The search for a new president of South Carolina’s flagship university has been bungled from the start.
When the University of South Carolina named its four finalists in the spring, it looked like the list had been tailored to ensure that former West Point Superintendent Robert Caslen would be selected. We don’t know whether that was the intention of the search committee or of the search firm or an incorrect impression, but such deck-stacking on anyone’s part would be entirely inappropriate. And if the deck wasn’t stacked, the university needed to demonstrate that it wasn’t. It didn’t do that.
The lack of a doctoral degree shouldn’t immediately disqualify someone from serving as USC president, but it does raise questions, and Mr. Caslen and his supporters needed to make a strong public case from the outset for why his experience was more important than this standard qualification. They didn’t.
On top of that, an Army general isn’t likely to go over well on any liberal arts campus today, and Mr. Caslen’s lack of care in choosing his words when discussing sexual assault, diversity and other sensitive topics made it easy for critics to twist his meaning and whip up a fury on social media. Which of course they did.
We thought the missteps had culminated in the decision by the USC Board of Trustees to reopen the search process as about a hundred students protested outside the closed-door meeting where it was expected to offer the position to Mr. Caslen.
Clearly that was an awful situation. Even if the problem was simply that some trustees insisted on a more traditional president and some of Mr. Caslen’s supporters were unwilling to select a president without unanimous or at least overwhelming trustee support, it looked to all the world as though a small group of too-sensitive protesters had cowed the board into submission.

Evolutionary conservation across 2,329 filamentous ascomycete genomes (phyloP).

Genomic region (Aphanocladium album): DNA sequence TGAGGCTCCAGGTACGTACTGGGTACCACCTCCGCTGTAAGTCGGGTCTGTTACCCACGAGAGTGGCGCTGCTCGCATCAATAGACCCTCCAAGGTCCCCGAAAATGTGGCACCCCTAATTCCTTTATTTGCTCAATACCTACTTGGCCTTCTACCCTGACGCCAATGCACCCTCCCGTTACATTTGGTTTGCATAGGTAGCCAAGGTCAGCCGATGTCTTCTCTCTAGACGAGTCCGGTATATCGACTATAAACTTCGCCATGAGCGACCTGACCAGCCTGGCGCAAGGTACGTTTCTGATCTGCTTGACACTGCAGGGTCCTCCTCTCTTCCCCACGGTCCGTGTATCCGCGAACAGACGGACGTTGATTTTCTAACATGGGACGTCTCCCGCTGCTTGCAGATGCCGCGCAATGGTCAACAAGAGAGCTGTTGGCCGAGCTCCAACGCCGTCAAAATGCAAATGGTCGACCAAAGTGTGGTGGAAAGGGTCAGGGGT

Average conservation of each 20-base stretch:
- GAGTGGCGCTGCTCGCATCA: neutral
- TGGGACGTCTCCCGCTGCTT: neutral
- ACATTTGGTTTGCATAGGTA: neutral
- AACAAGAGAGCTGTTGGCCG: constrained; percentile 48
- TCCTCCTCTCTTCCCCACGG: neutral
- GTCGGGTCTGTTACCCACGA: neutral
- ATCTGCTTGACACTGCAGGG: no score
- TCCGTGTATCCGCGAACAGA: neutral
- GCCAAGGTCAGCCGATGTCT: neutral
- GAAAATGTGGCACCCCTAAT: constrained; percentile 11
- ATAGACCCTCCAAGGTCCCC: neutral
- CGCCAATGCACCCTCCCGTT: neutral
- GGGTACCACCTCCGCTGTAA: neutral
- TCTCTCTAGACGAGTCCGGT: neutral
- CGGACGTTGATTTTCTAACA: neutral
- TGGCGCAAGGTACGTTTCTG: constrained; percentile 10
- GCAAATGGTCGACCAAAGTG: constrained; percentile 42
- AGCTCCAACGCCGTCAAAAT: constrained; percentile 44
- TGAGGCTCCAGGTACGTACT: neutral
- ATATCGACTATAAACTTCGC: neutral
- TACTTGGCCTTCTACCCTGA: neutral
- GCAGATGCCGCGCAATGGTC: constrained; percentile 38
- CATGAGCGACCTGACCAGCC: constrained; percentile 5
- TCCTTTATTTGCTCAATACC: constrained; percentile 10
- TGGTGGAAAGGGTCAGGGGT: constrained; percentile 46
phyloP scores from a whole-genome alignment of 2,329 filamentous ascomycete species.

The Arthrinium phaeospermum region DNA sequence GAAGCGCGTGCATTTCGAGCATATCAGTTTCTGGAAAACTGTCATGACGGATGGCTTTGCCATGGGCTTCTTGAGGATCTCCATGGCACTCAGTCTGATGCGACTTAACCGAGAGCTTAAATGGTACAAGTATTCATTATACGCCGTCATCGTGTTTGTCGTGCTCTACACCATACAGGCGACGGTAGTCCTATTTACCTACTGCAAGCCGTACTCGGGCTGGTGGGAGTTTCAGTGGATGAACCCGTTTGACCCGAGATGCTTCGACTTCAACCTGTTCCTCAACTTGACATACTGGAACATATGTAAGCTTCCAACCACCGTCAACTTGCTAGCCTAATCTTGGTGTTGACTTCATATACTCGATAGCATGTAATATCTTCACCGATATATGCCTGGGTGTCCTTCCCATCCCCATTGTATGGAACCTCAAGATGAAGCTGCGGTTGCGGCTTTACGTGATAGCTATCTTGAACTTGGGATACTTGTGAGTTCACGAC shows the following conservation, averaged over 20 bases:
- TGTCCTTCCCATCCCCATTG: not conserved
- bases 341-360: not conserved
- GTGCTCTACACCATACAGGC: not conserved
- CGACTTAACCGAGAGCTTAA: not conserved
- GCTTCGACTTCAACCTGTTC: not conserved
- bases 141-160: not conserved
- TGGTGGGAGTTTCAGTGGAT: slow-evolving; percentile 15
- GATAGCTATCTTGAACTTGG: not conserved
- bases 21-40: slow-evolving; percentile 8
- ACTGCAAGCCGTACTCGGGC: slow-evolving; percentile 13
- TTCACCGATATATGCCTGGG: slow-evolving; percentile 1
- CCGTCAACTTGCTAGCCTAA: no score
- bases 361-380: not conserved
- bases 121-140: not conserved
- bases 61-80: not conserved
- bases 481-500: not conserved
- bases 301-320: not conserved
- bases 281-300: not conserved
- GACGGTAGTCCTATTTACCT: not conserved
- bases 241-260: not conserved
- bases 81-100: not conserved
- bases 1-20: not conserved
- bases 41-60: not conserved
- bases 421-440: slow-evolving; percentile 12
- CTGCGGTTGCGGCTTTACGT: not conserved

We understand the concerns that this whole mess could make good candidates unwilling to subject themselves to what looks like a whimsical board that allowed its decisions to be dictated by protests — particularly since the emotional center of those protests seemed to be deliberate distortions.
But we worry that Gov. Henry McMaster’s attempt to tidy up the situation by pushing trustees to meet Friday to select Mr. Caslen will make a bad situation even worse. Even though the governor has no official power over trustees, and even though state law gives governors the (unexercised) power to chair the USC board, Mr. McMaster’s intervention has the potential to transform the emerging image of USC from one where presidential candidates have to bow to the whims of protesters into one where the politicians dictate how the school is run. To make matters worse, critics speculate that Mr. McMaster is pushing Mr. Caslen’s resurrection because President Donald Trump is a fan. There is no evidence to support this speculation, but in a world where a handful of Twitterers can upend a university’s presidential search, such speculation can do lasting damage of its own.
And for what good? Even if Mr. McMaster convinces the trustees to hire Mr. Caslen, the new president will start off in a hole. He’ll have to spend energy otherwise devoted to improving the university to instead winning the trust of trustees, who normally would start off behind a new president. He’ll face the widespread belief that his appointment was politicized. And that’s not to mention the student protesters, who will feel even more aggrieved after what they had thought was a victory in the spring.
Unless a strong majority of the trustees has become convinced that Mr. Caslen is the best president for USC, we don’t see a good ending for this. The best solution we can imagine is for the university to go forward with a new search process that is not stacked to favor anyone, and to do everything it can to avoid botching the search this time.